However, national homelessness charity, Crisis, believes that if commercial properties are left unoccupied, there is no reason homeless people should be punished for trying to put a roof over their heads.
According to research carried out by Crisis, it has been identified that a large majority of homeless people are vulnerable. 37% of squatters suffer from mental health problems and 20% are alcohol dependant.
Crisis believes that the government should be spending money on targeting these issues before they criminalise homeless people who squat. They believe the government should make more affordable housing and ensure squatters have a roof over their heads. This would mean money is spent more effectively rather than having to pay to remove squatters and repair the damage they have caused as a direct result of their illnesses and addictions.
Crisis…believe the government should make more affordable housing and ensure squatters have a roof over their heads.
Crisis feels that the government is being discriminatory towards squatters, especially since squatting in residential properties has now criminalised. It is being argued that if squatting in commercial properties is also criminalised, the government are truly letting down squatters as they are giving them no other alternative but to sleep on the streets.
This is turn could lead to increased levels of crime on the streets, such as theft and assault. This may not always be the fault of the homeless person, but perhaps the general public who see vulnerability and choose to take advantage.
Therefore if the government opt to criminalise squatting in commercial properties, there could be disadvantageous and undesirable consequences.
On the other hand, the alleged rape and assaults that occurred at 111 Westminster Bridge prove that crime does not only happen on the streets. A squat can evolve into a highly dangerous place to live so it must be considered which would cause more harm: crime on the streets or crime in the squats.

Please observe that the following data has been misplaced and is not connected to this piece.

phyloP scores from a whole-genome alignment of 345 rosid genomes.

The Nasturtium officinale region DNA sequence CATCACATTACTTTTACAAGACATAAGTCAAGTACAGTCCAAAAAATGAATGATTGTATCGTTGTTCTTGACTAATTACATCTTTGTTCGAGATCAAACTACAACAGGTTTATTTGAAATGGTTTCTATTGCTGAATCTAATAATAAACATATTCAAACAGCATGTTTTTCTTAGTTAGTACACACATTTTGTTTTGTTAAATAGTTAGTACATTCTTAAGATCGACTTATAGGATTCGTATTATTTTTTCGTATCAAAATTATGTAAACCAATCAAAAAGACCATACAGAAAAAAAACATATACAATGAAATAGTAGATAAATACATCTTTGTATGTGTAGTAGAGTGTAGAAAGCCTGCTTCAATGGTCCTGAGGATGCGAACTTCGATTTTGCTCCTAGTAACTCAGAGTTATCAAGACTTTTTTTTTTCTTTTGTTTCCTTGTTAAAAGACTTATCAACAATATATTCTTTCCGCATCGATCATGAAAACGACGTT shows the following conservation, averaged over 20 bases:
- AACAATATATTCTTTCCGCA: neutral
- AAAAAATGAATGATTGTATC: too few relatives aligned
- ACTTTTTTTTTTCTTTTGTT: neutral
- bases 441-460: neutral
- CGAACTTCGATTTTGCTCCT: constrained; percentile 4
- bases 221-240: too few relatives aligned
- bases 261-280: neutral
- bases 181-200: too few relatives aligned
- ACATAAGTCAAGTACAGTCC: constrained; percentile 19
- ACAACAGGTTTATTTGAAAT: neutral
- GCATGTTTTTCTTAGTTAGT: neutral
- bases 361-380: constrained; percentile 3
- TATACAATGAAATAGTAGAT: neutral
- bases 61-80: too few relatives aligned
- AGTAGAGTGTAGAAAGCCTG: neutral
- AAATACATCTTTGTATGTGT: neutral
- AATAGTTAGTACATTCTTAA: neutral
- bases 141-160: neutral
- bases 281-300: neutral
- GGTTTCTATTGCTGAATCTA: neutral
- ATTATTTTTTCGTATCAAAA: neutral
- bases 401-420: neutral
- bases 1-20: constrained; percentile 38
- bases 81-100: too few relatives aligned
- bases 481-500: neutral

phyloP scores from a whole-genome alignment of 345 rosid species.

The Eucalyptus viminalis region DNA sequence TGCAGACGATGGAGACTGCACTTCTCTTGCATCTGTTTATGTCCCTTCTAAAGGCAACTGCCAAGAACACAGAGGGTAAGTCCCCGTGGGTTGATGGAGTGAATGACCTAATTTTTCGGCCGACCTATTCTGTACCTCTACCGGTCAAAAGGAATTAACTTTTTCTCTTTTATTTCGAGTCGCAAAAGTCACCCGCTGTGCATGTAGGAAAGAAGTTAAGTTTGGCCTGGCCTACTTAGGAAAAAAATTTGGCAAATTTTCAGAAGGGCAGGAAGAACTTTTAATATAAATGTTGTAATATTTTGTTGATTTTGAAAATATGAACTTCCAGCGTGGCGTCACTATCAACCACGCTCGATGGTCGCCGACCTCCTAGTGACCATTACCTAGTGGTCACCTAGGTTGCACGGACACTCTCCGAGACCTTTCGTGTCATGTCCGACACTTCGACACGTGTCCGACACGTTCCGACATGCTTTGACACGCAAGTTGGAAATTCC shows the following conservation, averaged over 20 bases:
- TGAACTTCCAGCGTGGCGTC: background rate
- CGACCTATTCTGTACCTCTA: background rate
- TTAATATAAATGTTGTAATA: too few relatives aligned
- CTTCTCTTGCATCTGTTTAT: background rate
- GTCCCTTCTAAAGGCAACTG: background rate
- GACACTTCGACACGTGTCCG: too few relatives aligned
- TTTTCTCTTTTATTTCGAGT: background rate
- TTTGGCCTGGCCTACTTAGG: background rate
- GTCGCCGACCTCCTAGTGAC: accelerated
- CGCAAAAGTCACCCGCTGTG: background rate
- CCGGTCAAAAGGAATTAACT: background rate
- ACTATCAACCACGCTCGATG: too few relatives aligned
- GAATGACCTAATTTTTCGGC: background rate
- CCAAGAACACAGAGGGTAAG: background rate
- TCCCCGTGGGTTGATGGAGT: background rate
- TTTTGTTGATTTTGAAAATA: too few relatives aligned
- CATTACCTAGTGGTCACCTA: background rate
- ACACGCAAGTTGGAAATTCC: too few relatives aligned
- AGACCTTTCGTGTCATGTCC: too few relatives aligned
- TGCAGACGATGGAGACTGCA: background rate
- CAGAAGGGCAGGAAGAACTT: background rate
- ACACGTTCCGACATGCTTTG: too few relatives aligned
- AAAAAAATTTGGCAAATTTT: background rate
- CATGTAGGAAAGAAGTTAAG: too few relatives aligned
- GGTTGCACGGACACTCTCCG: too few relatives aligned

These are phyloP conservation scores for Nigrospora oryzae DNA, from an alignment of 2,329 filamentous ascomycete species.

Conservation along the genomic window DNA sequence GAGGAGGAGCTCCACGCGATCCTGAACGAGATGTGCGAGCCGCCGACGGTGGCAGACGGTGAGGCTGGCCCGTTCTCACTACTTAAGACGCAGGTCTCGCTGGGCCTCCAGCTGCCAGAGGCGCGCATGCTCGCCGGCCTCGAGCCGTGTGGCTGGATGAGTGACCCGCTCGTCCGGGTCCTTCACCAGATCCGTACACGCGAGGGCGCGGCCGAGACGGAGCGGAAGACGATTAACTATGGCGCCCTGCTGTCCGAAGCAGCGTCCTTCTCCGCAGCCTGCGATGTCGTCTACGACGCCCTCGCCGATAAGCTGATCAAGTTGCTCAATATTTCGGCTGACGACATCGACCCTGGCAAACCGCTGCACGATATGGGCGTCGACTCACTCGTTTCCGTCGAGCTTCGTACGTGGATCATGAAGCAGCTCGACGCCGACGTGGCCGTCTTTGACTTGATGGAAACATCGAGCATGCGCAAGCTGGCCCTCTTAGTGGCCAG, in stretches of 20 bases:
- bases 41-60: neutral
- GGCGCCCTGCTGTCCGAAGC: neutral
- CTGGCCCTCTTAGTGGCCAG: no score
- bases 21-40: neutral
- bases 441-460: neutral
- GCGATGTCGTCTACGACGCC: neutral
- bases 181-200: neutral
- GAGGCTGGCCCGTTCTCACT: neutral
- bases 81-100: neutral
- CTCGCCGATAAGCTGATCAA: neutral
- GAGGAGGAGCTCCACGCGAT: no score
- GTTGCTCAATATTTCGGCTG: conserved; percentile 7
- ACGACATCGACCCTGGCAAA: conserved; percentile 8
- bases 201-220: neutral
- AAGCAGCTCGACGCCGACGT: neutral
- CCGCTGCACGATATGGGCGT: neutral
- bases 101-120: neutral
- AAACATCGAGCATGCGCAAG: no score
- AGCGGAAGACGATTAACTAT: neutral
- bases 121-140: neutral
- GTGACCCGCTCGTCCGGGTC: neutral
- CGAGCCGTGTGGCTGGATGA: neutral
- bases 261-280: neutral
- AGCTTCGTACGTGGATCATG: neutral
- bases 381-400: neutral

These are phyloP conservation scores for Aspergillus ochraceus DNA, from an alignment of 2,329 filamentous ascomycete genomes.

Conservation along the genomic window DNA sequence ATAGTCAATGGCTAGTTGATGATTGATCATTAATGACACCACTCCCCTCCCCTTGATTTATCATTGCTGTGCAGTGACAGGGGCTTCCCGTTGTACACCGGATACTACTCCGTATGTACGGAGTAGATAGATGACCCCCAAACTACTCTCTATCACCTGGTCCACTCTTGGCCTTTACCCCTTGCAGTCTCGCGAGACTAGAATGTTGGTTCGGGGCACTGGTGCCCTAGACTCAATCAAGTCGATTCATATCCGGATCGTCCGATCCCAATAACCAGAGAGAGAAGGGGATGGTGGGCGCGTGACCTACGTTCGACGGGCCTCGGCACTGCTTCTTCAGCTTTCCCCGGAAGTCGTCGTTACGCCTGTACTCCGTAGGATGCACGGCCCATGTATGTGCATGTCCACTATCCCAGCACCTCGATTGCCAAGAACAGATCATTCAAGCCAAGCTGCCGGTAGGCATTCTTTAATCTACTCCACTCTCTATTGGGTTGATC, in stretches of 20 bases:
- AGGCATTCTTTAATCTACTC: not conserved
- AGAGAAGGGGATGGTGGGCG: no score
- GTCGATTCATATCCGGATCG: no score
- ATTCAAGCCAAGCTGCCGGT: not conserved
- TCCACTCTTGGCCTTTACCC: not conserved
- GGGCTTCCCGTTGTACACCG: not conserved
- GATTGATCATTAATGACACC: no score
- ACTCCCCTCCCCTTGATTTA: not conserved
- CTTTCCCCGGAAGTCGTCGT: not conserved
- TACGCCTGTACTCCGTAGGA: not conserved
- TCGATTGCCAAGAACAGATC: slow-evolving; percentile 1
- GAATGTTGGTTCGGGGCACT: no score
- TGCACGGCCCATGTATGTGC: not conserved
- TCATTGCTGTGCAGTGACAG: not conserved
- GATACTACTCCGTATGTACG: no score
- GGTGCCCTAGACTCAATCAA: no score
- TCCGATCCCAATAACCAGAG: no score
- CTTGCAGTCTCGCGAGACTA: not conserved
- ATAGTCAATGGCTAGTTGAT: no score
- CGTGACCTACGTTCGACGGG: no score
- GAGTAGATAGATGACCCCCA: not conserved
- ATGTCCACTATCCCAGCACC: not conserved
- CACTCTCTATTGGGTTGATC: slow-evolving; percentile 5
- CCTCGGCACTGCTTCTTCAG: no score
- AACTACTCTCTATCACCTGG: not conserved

Is it going to change?
Grayling is said to be weighing up the pros and cons of extending the law as he is ‘sympathetic’ towards the issue. A spokesperson has said Grayling will write to MPs to attempt to gain a better perspective of the situation and to identify the wants and needs of each constituency.
The spokesperson has said that it is understood how squatters can impact commercial property owners, as the fees to remove squatters and court costs are extortionate in many instances. As well as this, property owners are expected to continue to pay full business rates in their unoccupied properties in this harsh economic climate.
Intelligence from high court enforcement officers tells us that they believe squatting in commercial properties will be criminalised as the advantages outweigh the disadvantages. Protecting the hard-working tax-payer is a higher priority than protecting the homeless squatter in the eyes of the government, as can be seen from the criminalisation of squatting in residential properties.
The government must take into consideration public interest when creating new law. In this case, the factors to be debated are cost, a potential new wave of crime on the streets and protecting property owners and the public.